Have you ever gotten a package from an online order that is just way too big for the product inside? And when you open it, you find most of the space inside is just padding to protect your small item? The packaging is very inefficient and the waste is obvious, right?

Many IT budgets have this problem. IT cost center owners add extra padding to protect their projects and programs. Not sure if they can make adjustments mid-year if their calculations are wrong, they view the annual planning process as their one chance to pad their budget to ensure it arrives intact at year end.  Not unlike your package, this creates a lot of extra waste that now has to be “taken care of,” whether it’s recycled, returned or thrown away.

But how big a deal is budget padding really? Is it all that common? And is it really as bad as all those online shipping packages with egregious air pillows and protective paper waddings?

ITFinancestats_Emerge articleTo answer these questions, we started an informal poll of IT Finance professionals from around the world. Each time I get a chance to present to that audience, I ask a series of questions and then share the cumulative responses with them. Mostly so they can see that they aren’t alone—many IT Finance organizations have the same struggles.

From that informal poll, with 70+ respondents and growing, we can see those budget variances are very high and very common. The average respondent has an 8% budget variance. Assuming that variance represents conservative budget padding at an annual level and a typical IT budget of $100M; that represents up to $8M tied up in padding each year per IT shop!

Where does budget padding come from and why do we care?

The horror story is about starving innovation. IT budget cost center owners often aren’t confident in the fidelity of budgeting, especially if it’s only done on an annual basis.  They build conservative budgets, viewing it as their one chance to go to the well for resources to support green-lighted projects. Then at year end, they realize they had so much padding, they underspent. Now they and the CIO are engaged in a last-minute scramble to spend unused budget and have regrets about the projects that could’ve been. They end up with too much dry gunpowder and race to fire it all off before starting the cycle all over again.

Ask yourself these three questions

How do you know if the time is right to address budget padding in your organization? There are great questions that every IT Finance person should answers for the CIO on whether or not budget variance is an issue to address.

  1. Are you maximizing every dollar allocated to IT to drive business value?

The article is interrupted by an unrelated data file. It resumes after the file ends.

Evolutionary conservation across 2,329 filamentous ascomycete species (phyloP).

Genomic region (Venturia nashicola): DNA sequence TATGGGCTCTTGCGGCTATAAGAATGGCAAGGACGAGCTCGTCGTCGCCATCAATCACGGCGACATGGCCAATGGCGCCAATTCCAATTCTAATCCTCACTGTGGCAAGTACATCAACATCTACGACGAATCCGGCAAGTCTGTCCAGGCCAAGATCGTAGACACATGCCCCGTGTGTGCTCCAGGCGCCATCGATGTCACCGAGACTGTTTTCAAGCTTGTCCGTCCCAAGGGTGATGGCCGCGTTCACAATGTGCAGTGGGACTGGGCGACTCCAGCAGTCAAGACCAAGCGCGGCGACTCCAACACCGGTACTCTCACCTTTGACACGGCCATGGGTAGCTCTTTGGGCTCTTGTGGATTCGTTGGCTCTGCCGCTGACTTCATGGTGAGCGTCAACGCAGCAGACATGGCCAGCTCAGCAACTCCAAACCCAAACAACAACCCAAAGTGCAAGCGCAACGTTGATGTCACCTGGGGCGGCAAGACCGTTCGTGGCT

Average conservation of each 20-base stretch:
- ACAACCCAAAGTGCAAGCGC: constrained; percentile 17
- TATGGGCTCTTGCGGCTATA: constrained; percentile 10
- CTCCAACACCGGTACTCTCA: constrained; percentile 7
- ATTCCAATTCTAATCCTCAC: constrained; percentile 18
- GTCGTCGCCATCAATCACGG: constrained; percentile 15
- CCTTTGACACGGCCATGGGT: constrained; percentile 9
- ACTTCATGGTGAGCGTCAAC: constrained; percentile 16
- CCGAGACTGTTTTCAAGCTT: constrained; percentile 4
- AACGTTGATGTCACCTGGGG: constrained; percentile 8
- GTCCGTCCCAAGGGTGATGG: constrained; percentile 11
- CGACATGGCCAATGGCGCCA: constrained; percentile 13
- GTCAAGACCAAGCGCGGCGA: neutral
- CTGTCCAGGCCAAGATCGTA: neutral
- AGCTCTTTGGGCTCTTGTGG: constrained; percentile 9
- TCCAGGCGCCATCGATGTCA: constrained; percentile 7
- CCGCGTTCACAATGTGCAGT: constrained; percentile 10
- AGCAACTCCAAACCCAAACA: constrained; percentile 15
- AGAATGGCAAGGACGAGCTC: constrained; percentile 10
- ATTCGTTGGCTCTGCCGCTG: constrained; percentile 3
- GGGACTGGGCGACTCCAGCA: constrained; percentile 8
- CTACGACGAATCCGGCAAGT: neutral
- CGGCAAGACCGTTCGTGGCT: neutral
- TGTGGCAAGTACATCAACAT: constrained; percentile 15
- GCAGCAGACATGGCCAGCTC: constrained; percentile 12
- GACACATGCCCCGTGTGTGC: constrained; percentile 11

2. Do you lack strong governance and oversight into capital and expense planning?
  3. Are you unable to fund key business initiatives and projects, yet still have budget centers leveraging “discretionary” dollars?

If the answers aren’t satisfactory, then it’s probably time to do something about it. Automating your IT budgeting process increases budget planning speed and reliability. Completing fast and accurate monthly budget-to-actuals variance analysis each period will help you incent & capture cost savings, while forecasting more frequently will put hard dollar savings back to work.

We estimate that a typical IT organization faced with conservative budget padding would put $4M (4%) back to work every year by switching from spreadsheets to Apptio for essential IT budget, forecast and variance processes. Assuming $100M in IT spend and 8% padding, automating planning conservatively reduces that by 40% ($3M in savings). Fast and accurate variance analysis captures another $1M in savings, assuming 1% operational efficiency gain across the organization. But is that realistic? Do we really see those gains?

IT Planning allows us to maneuver and manipulate data quickly, to identify areas to redistribute the budget and provide budget owners with the confidence to make decisions with the data to back it up. Jeff Blume TBM Analyst, HomeAway

For example, HomeAway, a market leader in vacation rentals, runs very lean at .5% budget variance and captures $10M (10%) in operational cost savings each year. How do they do it? IT finance looks for opportunities to save money and then makes those savings available to the CIO to allocate to un-funded budgets. This “give and ask” process updates their quarterly forecast up to 50 times per month. They are constantly changing funding between cost centers and releasing “approval to spend” dollars that align with strategic imperatives. It ensures that they use all the dry gunpowder in their arsenal so that every dollar is spent, and is spent on the highest impact areas.

»Related video: Hear how Micron reduced budget variance

Extra protection comes at the expense of considerable inefficiency

In short, there’s an immense amount of IT budget tied up in padding each year, protecting critical projects at the expense of considerable inefficiency. Best in class IT Finance departments will seize the opportunity to put that padding back to work by improving foundational budgeting, variance, and forecast processes.

A reliable and accurate planning process designed specifically for IT will give cost center owners the trust they need to budget accurately and for IT Finance to incent cost savings. This ultimately allows you to fuel innovation or return dollar savings back to the business.

Now, if we could just apply that same thinking to all those packages we order online.

»Read next: Best practices to reduce your IT financial forecast variance

Download the eKit for additional resources on this topic, including the 7 Deadly Sins of IT Budgeting and Forecasting eBook.